The swarm of earthquakes under the infamous Katla volcano, which had been worrying scientists this week, appears to have all but stopped.
No earthquakes at all were measured in the area overnight, while the night before saw a quake of magnitude 3.3, followed by several sharp aftershocks.
Activity began to quickly subside from yesterday morning and has yet to show signs of starting up again, Vísir reports.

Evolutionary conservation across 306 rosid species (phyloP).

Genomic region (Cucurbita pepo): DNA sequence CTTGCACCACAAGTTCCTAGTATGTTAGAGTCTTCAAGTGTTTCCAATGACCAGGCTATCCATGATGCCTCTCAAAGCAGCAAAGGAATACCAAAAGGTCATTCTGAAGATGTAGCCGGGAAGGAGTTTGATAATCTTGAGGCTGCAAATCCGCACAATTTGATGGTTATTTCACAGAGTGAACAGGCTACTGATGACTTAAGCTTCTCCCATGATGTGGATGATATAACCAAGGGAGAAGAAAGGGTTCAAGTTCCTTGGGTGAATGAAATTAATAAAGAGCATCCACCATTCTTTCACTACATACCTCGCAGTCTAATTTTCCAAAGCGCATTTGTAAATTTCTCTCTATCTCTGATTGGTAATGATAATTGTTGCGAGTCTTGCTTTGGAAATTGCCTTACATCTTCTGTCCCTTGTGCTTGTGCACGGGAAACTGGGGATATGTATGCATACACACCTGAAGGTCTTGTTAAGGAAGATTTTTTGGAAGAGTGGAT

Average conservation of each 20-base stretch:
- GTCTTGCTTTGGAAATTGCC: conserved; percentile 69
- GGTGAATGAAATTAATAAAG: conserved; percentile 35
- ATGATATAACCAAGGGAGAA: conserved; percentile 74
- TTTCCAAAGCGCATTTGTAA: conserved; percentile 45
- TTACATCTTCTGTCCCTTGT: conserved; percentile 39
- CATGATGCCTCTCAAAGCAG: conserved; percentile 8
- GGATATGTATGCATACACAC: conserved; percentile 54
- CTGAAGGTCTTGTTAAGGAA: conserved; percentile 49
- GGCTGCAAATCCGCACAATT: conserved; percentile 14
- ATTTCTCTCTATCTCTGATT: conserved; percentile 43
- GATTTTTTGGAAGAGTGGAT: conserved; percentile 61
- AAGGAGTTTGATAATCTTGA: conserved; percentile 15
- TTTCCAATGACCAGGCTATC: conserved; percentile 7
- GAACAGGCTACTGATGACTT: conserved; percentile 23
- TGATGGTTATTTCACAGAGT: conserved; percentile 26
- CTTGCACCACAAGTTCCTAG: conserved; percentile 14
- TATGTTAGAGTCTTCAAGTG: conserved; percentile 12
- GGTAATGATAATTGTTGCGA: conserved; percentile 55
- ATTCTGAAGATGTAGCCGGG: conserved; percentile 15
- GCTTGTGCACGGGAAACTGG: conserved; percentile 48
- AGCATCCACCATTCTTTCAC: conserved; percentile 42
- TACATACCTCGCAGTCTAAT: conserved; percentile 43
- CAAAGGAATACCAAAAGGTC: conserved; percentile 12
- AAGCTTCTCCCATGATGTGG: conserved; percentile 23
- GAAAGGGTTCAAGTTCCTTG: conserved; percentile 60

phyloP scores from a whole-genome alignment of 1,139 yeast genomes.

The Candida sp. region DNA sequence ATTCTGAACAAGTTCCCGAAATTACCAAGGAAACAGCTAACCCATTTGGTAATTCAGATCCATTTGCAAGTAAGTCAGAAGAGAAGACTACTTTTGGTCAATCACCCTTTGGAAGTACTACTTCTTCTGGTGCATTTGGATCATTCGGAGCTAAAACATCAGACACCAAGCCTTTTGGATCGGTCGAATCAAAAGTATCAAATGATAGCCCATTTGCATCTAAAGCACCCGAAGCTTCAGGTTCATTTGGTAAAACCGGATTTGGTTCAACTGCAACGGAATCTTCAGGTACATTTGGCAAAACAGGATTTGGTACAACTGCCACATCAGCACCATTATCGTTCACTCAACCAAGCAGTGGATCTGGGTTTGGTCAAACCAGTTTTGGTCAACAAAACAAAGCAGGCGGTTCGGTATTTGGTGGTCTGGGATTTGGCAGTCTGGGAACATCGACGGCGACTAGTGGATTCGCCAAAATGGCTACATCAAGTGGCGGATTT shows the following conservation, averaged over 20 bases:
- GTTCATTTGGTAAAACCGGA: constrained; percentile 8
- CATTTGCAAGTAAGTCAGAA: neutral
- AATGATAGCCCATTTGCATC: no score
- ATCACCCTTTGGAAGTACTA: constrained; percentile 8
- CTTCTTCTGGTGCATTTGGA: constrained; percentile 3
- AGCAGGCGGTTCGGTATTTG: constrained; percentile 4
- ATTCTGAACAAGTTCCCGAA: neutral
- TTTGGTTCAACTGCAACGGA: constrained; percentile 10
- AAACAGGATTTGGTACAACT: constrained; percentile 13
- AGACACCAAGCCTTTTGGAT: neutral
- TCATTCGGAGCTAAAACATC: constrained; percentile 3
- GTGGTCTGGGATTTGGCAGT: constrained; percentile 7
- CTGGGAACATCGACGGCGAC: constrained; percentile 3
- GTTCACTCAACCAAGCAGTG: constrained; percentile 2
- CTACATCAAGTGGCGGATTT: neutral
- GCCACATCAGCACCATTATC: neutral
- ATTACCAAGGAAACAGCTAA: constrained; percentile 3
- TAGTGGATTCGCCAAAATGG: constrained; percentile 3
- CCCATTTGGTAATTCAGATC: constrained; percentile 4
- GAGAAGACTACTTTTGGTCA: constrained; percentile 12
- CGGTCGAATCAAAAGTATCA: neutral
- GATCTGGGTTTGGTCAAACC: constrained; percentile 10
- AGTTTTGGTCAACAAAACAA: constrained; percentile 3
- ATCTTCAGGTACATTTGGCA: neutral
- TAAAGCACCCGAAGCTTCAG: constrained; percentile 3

The quakes emanated from a shallow distance within the mountain, which scientists now believe may be caused by geothermal heat in the ground, rather than a lava intrusion.
A swarm of seismic activity is common under Katla between one and three times per year—but as the volcano is overdue an eruption, based on the regularity of eruptions in recent centuries, the area is being especially closely watched at the moment.
Katla has erupted 20 times since settlement and erupts every 13-95 years. It has now been 97 years since an eruption—though there may have been unconfirmed eruptions that did not break the Mýrdalsjökull glacier ice in 1995, 1999 and 2011.